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Reducing medicine waste to help the environment

Minimising and properly handling pharmaceutical waste are essential to help the environment – and we can all play our part, reminds Katja Tolkki, Head of Sustainability, in her blog post.


When selecting and collecting an over-the-counter medicine from a pharmacy, what is your main concern? Almost certainly it is the medicine’s effectiveness. But what if you could choose between two medicines containing the same active ingredients, but one has an ecolabel to show its sustainability?

In contrast to many other consumer goods, currently there is no system in Finland to assess the environmental impacts of medicines. However, important initiatives to produce relevant information include SUDDEN, a research project assessing environmental impacts during the whole life cycle of pharmaceuticals, and CWPharma that has investigated concentrations of medicine residues in the Baltic Sea. Additionally, the Pharmaceutical Information Centre is developing an environmental classification for healthcare.

Medicines contain a paradox: as products they are designed to improve people’s health, but when ending up in the environment they can be harmful to species and ecosystems. Therefore, minimising and properly handling pharmaceutical waste are essential to help the environment – and we can all play our part.

It is important to ensure proper waste handling in pharmaceutical production, but few of us think about the medicine residues that go down the drain after passing through our bodies, or in the shower, or about medicines thrown in the bin. We therefore need efforts from companies, the pharmaceutical sector and consumers to prevent medicine residues from ending up in the environment. For example, CWPharma’s June 2021 recommendations to improve the Baltic Sea situation include legislation, improving wastewater treatment and raising general awareness of the proper disposal of medicine waste.1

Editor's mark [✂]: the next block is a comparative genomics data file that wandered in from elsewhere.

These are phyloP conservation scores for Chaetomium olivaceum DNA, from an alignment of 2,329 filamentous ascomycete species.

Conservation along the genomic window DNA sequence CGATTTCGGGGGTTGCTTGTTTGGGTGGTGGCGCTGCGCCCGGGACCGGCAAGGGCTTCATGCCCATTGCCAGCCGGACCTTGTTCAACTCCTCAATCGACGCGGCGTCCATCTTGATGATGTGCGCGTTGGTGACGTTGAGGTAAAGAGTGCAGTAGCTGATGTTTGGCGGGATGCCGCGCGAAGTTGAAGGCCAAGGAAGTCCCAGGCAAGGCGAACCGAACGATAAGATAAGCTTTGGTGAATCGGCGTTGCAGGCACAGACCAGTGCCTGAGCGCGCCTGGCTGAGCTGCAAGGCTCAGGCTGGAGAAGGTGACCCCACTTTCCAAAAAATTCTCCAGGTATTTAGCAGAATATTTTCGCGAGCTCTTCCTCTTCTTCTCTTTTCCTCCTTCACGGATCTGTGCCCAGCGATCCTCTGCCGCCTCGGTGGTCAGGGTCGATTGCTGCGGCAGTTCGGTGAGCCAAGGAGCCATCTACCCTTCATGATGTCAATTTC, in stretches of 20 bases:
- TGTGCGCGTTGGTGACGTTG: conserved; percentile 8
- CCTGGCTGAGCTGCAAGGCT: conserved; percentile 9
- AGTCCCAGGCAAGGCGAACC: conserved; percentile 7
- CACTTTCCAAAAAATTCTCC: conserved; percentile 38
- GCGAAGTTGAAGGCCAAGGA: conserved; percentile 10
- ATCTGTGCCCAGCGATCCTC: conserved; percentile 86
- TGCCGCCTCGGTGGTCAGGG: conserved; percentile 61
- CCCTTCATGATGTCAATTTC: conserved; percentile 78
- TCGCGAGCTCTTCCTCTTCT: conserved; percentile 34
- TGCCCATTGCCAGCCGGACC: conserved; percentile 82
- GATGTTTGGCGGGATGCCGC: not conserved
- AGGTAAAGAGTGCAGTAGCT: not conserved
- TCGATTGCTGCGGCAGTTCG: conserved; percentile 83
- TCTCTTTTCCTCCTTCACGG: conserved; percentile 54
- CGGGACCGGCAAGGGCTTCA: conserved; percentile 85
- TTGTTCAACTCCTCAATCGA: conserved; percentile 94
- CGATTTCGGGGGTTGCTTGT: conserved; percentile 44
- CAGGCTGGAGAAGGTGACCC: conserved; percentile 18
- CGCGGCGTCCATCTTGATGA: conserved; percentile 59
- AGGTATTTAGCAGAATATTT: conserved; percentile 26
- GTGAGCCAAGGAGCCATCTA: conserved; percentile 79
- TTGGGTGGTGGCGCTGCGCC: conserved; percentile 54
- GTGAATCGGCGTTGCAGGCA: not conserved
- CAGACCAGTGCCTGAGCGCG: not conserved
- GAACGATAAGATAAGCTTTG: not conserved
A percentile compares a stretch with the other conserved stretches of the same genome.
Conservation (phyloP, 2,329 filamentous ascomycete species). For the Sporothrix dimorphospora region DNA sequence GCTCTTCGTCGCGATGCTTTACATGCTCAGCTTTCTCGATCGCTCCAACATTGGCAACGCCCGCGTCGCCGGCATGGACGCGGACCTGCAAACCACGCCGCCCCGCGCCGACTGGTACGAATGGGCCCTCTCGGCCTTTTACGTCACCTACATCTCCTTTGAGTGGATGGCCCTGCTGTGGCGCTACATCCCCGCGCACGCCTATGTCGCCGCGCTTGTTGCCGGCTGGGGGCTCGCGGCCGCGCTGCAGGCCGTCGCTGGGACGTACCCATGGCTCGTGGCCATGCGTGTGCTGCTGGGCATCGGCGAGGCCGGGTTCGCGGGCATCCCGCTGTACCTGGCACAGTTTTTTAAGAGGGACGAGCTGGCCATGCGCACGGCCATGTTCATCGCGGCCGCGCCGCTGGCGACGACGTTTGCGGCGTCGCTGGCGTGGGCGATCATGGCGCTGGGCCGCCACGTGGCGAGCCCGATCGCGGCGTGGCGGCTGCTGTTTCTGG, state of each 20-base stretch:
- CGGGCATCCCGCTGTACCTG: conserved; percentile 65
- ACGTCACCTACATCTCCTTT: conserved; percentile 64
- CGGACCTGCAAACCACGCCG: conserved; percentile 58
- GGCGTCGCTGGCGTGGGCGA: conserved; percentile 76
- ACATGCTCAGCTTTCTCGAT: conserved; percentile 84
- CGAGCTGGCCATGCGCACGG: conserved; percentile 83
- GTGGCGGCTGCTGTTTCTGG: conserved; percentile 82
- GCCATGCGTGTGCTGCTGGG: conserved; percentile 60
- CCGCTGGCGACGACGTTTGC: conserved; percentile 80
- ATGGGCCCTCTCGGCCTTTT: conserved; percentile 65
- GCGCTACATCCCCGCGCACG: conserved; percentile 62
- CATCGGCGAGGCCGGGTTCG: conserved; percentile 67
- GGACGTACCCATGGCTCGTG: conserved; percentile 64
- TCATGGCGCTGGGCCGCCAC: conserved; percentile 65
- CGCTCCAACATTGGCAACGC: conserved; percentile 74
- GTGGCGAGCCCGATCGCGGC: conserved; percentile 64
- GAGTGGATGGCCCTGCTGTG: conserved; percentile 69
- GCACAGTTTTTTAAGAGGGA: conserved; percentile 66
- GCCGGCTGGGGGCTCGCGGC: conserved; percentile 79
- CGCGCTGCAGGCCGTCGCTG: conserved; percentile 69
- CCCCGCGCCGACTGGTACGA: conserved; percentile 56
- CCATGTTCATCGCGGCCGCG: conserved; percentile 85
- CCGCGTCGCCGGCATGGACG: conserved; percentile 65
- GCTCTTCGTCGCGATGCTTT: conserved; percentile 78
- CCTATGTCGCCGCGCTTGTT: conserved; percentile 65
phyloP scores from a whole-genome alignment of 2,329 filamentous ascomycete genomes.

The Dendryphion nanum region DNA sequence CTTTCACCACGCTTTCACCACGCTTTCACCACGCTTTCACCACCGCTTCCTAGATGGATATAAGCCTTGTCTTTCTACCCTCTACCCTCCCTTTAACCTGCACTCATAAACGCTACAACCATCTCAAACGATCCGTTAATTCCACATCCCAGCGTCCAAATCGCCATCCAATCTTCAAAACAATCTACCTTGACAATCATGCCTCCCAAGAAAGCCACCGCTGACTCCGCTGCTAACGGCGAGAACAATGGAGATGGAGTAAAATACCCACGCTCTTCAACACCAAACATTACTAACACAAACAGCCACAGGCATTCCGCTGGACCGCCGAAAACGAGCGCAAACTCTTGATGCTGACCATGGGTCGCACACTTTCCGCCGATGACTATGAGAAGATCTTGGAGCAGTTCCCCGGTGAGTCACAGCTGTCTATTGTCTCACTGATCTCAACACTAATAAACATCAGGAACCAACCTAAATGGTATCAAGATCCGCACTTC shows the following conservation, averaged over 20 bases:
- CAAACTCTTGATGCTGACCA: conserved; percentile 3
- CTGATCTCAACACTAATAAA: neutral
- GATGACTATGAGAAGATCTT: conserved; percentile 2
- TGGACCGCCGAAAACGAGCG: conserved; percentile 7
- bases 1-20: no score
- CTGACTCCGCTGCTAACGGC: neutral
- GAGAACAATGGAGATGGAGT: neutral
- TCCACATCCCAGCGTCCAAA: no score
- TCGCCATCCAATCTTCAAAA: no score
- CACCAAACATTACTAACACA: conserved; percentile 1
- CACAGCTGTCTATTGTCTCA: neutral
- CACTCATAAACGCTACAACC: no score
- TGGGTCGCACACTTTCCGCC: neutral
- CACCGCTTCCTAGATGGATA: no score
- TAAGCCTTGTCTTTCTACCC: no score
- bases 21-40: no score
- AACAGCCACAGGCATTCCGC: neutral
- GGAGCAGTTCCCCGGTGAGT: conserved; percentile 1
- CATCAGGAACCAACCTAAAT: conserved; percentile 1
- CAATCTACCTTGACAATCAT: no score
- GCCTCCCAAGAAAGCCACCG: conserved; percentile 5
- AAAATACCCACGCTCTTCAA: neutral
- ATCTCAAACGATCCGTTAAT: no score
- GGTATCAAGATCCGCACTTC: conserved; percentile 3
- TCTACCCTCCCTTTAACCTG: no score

Pharmaceutical sector is already advancing safe and environmentally friendly medicine usage in many ways, including helping consumers to make responsible choices. Pharmaceutical companies cut medicine waste by optimising the sizes of product packages and by offering patient support programmes for such medicines whose users benefit from individual support. This enhances adherence to treatment and reduces the premature discontinuation of prescribed courses of medication. Pharmacies are advising people on the correct usage of medicines, and collecting medicine waste from households. A person who has many medicines simultaneously in use benefits from a dose-dispensing service since there are no extra medicine packages piling up at home, but exactly the right amount of medicines in single-dose pouches.

In the future, when the environmental classification progresses and becomes available for consumers, conscious choices will become easier. Until then we can all prevent medicine waste from being generated or affecting the environment.

How to minimise medicine waste at home:

  • Buy medicines only when needed.
  • Start a new medication with the smallest possible package.
  • Complete courses of medication according to the doctor’s prescription – discontinuation of medication can also renew or prolong the condition.
  • If you are taking various medicines daily, consider dose dispensing. This gives you exactly the right amount of medicines needed, and is delivered in single-dose pouches to your home.

1 CWPharma: press release 21 June 2021

Katja Tolkki works as Head of Sustainability at Oriola.

This text is originally published on the Medicine-free Baltic Sea (Lääkkeetön Itämeri) campaign site. The campaign encourages people to return unused or expired medicines to pharmacies, since if thrown in the bin or drain they may end up in the environment.